Railway Terrace and Watson Street

So, we’ve left the footbridge over the railway lines, and we’re on one of the many streets created outside the city walls in the 19th century to house the workers in the flourishing industries.

Street sign

It’s a while since I’ve been along this street. On an¬†evening visit in August 2014 I noticed this pleasing corner, and an old school I was completely unaware of. And when looking at these photos later, what’s probably another ‘ghost shop’ in the line of newer brick on the corner of Railway Terrace, to the right.

Street corner

Railway Terrace corner and St Paul’s School, Holgate

The school has one of those¬†segregated entrances, marked in this case, on the entrance I noticed, ‘INFANTS’ and ‘GIRLS’. Such segregation is of course a thing of the past, but it’s nice that our buildings carry these reminders of old norms and values.

Railway Terrace becomes Watson Street at this corner, though the name change here seems a bit random, as it feels like the same street when you’re walking along it, a straight and purposeful line alongside the rail lines to Holgate Road and Holgate Bridge.

The main reason for going along here was to record a particular change. In August 2004 I took this photo of the pub here on the corner of Watson Terrace and Watson Street: The Locomotive.


The Locomotive, Aug 2004

I took just the one photo, in passing. I can’t recall why, ten years on, but I assume it was either because of the name (I was on a railway-related wander at the time) or because it was going to be demolished.

Here’s what has replaced it. Housing, of course. We need housing more than we need pubs.

Housing on the site of the Locomotive pub, 2014

Housing on the site of the Locomotive pub, 2014

And just along the road, the next photo I took in that 2004 batch was of a sign of a type very familiar at that time. Many small plots of land were being sold for housing, as I realised on my wanders. The ends of long gardens, the ends of short gardens, bits of land that had once been home to various small workshops.

Watson St, building plot, 2004

Watson St, building plot, 2004

It has a house on it now:

Watson St, new build

Watson St, new build

In between the two building plots, a pub called the Volunteer Arms soldiers on despite its companion pub being demolished.

Two pubs next to one another clearly wouldn’t be sustainable now. But back then they both were. And a few decades ago they were busy and thriving, particularly on Friday lunchtimes, so I’m told. More on that story later.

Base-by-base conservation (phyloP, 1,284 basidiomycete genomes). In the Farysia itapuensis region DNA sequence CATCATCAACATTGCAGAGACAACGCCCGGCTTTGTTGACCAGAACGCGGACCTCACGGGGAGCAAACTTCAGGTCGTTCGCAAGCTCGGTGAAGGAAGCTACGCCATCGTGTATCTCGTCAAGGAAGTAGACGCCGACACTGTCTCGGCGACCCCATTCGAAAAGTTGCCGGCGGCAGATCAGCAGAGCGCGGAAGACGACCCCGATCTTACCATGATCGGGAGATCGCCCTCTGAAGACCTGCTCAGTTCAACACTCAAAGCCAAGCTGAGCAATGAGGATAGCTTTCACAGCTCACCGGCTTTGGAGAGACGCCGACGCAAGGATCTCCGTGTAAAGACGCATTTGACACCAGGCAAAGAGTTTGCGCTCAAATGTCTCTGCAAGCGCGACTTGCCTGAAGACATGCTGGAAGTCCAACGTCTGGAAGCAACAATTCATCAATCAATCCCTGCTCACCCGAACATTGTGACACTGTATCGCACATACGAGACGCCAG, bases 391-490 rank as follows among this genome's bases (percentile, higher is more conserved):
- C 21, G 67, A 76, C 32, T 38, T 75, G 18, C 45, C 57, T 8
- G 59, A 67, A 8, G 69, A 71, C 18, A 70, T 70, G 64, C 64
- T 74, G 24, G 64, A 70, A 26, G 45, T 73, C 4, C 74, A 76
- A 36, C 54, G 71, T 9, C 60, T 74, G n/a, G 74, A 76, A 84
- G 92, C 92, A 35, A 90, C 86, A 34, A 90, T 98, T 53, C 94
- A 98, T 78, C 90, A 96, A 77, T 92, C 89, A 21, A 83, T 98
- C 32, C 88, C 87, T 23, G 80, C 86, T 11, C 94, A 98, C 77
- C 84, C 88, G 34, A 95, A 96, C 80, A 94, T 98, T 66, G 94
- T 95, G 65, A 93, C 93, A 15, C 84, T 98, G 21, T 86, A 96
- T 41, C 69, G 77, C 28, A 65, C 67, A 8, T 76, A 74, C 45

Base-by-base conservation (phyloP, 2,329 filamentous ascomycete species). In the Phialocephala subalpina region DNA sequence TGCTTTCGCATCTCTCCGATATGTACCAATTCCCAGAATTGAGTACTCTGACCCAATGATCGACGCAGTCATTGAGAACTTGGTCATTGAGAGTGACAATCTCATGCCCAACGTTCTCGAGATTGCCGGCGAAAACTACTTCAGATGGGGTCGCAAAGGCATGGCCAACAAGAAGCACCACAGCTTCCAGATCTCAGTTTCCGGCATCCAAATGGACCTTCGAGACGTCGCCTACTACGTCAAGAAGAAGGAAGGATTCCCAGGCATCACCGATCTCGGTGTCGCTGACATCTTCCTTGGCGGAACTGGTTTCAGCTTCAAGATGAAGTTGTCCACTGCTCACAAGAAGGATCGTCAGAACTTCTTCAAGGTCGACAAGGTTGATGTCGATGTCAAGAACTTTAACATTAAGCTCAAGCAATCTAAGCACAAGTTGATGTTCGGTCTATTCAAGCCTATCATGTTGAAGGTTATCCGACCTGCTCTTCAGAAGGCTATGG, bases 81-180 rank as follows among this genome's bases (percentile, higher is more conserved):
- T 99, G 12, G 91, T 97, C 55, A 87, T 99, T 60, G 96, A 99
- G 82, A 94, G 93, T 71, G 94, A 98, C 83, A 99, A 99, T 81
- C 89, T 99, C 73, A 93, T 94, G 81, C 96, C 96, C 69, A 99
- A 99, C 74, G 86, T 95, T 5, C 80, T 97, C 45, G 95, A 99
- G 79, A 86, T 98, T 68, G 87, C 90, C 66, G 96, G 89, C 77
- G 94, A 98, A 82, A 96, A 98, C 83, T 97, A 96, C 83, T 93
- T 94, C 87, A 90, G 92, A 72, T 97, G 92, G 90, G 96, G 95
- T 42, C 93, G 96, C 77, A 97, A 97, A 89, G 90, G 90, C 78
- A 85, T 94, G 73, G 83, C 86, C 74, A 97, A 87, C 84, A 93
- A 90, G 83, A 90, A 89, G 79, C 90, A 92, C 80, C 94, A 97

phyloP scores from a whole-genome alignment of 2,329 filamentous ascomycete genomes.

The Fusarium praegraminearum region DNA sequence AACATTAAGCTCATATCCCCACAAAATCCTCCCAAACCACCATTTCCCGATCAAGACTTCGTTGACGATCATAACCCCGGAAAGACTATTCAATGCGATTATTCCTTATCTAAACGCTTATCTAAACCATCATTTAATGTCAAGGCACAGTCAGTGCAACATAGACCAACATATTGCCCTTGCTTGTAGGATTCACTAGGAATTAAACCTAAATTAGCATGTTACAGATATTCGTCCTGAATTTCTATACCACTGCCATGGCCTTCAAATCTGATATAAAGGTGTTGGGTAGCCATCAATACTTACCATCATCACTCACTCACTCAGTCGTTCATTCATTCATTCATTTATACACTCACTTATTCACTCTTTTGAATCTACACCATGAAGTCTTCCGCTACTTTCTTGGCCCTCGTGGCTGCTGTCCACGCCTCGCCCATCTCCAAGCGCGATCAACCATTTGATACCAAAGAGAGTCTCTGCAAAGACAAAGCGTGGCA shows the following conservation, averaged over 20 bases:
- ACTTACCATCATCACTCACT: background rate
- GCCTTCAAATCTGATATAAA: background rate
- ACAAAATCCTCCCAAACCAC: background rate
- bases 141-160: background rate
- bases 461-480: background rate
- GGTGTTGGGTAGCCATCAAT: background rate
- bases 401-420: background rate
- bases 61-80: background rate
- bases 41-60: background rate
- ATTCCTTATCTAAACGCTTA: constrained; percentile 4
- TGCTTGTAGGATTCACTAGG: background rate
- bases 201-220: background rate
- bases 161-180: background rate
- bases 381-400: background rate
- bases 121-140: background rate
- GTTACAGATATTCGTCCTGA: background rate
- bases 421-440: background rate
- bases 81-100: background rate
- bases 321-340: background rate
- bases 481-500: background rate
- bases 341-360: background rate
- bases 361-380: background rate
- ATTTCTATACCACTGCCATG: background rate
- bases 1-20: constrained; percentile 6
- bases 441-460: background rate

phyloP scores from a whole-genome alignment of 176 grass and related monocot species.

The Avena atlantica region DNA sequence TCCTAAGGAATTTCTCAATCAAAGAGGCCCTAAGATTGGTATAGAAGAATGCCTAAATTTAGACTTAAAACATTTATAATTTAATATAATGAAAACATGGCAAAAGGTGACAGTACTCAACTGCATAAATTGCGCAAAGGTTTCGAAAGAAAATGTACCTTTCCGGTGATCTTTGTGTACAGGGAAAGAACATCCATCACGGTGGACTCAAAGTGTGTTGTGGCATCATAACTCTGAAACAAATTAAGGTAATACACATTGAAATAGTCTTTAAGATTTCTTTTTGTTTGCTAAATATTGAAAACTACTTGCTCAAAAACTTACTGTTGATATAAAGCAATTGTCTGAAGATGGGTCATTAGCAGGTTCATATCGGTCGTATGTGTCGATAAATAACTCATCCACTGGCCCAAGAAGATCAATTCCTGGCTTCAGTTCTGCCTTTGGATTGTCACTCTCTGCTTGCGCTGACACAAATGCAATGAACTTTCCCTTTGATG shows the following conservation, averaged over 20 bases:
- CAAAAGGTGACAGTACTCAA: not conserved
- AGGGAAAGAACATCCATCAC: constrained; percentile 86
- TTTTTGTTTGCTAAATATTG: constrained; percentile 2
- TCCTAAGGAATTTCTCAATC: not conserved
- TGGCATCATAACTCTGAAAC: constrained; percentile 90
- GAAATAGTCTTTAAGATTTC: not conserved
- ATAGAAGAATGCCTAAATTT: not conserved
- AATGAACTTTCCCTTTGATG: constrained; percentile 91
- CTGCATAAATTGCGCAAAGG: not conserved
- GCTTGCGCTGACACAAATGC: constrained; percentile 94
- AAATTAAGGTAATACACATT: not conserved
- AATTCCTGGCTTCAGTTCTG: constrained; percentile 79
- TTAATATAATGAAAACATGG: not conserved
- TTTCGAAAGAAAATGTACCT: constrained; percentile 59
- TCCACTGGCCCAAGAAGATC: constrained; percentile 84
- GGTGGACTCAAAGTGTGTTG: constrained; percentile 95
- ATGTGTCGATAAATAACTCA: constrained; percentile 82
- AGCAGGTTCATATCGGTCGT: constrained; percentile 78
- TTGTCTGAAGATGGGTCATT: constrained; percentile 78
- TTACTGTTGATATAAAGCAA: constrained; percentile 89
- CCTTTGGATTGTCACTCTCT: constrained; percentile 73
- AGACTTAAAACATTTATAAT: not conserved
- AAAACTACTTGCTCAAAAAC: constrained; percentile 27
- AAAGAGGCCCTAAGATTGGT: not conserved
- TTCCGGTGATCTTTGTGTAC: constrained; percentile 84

View of street

Watson St, Aug 2014

At the end of the street, this striking church, another Victorian building.

St Paul's Church, Holgate

St Paul’s Church, Holgate

I have a press cutting from almost 20 years ago showing the vicar, Rev Derek Wooldridge, in front of a sign put up on the church railings. They were praying for the carriageworks (ABB).

March 1995, St Paul's church, praying for ABB York

Cutting from Yorkshire Evening Press, March 1995

Across the road, in my walk of a mere two days ago, I noticed this for the first time, on Holgate Bridge:

Handyside, maker's plaque, Holgate Bridge

Handyside, maker’s badge, Holgate Bridge

I guess I walked past this many times in my youth and never saw it. Or, more likely, I saw it but didn’t care. So if you don’t care you don’t register and remember. On this occasion I’ve not only registered, but photographed, admired, and Googled it, and found this very interesting information.

Underneath Holgate Bridge, behind St Paul’s church, is what used to be a cattle dock (see this comment from David Bower for more information). I didn’t know that when I wandered down there in 2004 and took this photo. Instead I was remembering a youth club in the church, circa 1983, and wandering down here in the dark with friends, looking out over the lines.

By Holgate Bridge, 2004

By Holgate Bridge, 2004

Another photo from the same day ten years ago. The thing I’d travelled over many times for years in my childhood and adolescence and never given a thought to suddenly looked handsome and impressive.

Holgate Bridge, August 2004

Holgate Bridge, August 2004

So here we are, on the bridge. Which way next?

. . . . .

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  1. Holgate Bridge,my Engineer friends and I used to call it the “De-Magnetising” tunnel,for it’s similarity to a machine used in Ferrous Metal maufacturing,to eliminate magnetism incurred in machining processes.The product was passed thro’a similar looking elecric device to induce vibration,
    And normalise the metal.Used at Factory’s building
    Engines/Carriages(Darlngton and York),Rowntrees machine build,Armstrong on Rawcliffe,And CTS(Vickers) on Haxby rd.Now just a reminder of York’ Industrial heritage.

  2. Born on Rosary Terrace in 1938, went to St Paul’s Church, but I recall that the priest at that time (1945 and on) was The Reverend Wyman, and I was a member of the Choir There. My sister and I both went to St Pauls primary school.. I often wonder if any of the old gang are still around. (I wonder, can I name names on Here?)I had two lots of Aunts and Uncles and my great grandma living on Mt Ephriam.

  3. Graham Bell

    Lots of memories… Just ‘googled’ Derek Wooldridge after hearing of his passing. Distant but fond memories of him. RIP

  4. Very interesting history, and thank you for sharing the photos. I visited the Watson Street area a few years ago because some of my ancestors lived in the immediate area. They were a large family of rail engineers who lived side by side in several of the old terraced houses on what is now Watson Street in the mid 1800s. I wondered whether the modern Watson Street could possibly be named after them? Any ideas anyone?

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